Yes, the kids should wash their hands and tables should be wiped. Offer to send extra soap or wipes. I don't think you need new toys for the classroom - a good cleaning should suffice (and yes, broken record, offer to clean them).
Definitely keep her glue, scissors, whatever separate. My daughter even has her own box of tissues and sanitizer because I worry that other kids might eat their snack and touch the container without washing their hands. I make sure it's clearly labeled and that she has neat little bags and boxes to put her stuff inside that other kids recognize as being only hers.
I also think it's worth mentioning that we encouraged her teachers to discuss celiac disease with the entire class and that my daughter had it. I know that sometimes they cringed initially about discussing medical conditions, but her classmates noticed (and your daughter's will too) that she didn't eat the same things. I told the teachers to answer questions honestly and respectfully but never in a "poor thing" attitude. Once the kids are on your child's side, the parents are less of a problem - most kids will stay away from things because they don't want their friend to get sick.
As your daughter gets older, she needs to assume more responsibility for her own care as this is a life-long disease. Learning to look for "gluten free" on packages and eventually to read ingredients, brand names that are safe, not being too shy to tell an adult 'no thank you, I can't have items with wheat/gluten', and learning phone numbers for emergency contact or to call Mom and check on ingredients are important.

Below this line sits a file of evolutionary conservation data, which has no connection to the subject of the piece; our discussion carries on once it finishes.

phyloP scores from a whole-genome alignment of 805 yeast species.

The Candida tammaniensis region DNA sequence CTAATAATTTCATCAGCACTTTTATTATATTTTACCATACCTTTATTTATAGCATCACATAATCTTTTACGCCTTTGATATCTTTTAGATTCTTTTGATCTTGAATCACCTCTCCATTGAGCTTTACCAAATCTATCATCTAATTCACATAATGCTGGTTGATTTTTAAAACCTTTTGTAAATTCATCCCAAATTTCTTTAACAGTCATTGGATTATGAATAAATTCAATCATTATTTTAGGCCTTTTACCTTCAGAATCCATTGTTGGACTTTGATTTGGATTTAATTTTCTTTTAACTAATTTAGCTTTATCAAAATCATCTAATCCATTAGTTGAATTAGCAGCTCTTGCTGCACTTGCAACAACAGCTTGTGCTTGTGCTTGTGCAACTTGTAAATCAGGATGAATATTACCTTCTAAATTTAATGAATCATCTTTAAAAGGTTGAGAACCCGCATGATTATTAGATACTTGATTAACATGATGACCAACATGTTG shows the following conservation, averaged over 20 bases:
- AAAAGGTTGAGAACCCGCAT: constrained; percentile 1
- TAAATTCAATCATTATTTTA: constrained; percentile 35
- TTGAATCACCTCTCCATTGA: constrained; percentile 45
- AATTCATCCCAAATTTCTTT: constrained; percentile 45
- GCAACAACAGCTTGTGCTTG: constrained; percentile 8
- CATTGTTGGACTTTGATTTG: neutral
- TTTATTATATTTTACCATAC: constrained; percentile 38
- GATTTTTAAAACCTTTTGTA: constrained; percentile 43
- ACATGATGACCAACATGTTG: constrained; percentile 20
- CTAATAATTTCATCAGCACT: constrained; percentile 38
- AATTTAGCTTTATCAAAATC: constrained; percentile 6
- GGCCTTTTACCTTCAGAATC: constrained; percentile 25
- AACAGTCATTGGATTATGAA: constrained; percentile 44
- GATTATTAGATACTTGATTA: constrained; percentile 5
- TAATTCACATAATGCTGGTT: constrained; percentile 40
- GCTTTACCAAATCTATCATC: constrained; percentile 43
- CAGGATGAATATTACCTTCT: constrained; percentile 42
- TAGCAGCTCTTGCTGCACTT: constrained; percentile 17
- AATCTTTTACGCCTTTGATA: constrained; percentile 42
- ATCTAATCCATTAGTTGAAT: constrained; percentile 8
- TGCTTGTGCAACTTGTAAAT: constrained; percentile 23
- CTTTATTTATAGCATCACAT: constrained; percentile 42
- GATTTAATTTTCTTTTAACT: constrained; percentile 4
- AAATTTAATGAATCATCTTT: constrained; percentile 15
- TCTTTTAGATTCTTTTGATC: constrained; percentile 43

Speaking of emergencies, there needs to be a plan for what to do should she react to gluten and that requests to go to the potty are granted immediately. Depending on how severe the reaction she has, a few sets of spare clothing kept at school for emergencies would be great. My daughter is allowed to leave class without asking the teacher to go to the bathroom if needed and also allowed to go straight from the bathroom to the nurse's office if needed. There's nothing more humiliating than soiling your clothes and having to find a teacher.
My observation has been that parents who go to a school and demand that the school comply with their requests are typically met with eye-rolling and comments about 'snowflake' and 'princess' children. If you have that same list and offer to help with cleaning, pay for special items, volunteer for parties and in the classroom, they take you more seriously. My background is not only having a child with celiac disease, but also having a child who is severely autistic and being a state-trained advocate for parents of kids with disabilities. You mentioned in the post you linked that kids with disabilities are being included in general ed - that is true, however, if there is too much distraction or too much need, the child is not included and schools have taken parents to court and won.
All the best ~
Posted by SilverSlipper on 25 February 2011 - 06:43 AM
I understand your viewpoint. I agree that medically it's not supposed to happen. But, it does. Could it be something else? Absolutely. But we only see it with products containing gluten that are also wet. I have other kids with medical conditions so tracking this down to definitively say it's gluten is not high on my priority list (nor would I know what else to do to check). We avoid it and she can make her own decision about whether to continue when she's older. It's not been a huge issue - shampoo, conditioner, lotion. Her school doesn't do a lot of art stuff where I would worry about art supplies. On the very rare occasion it happens, she wears gloves or the teacher helps her.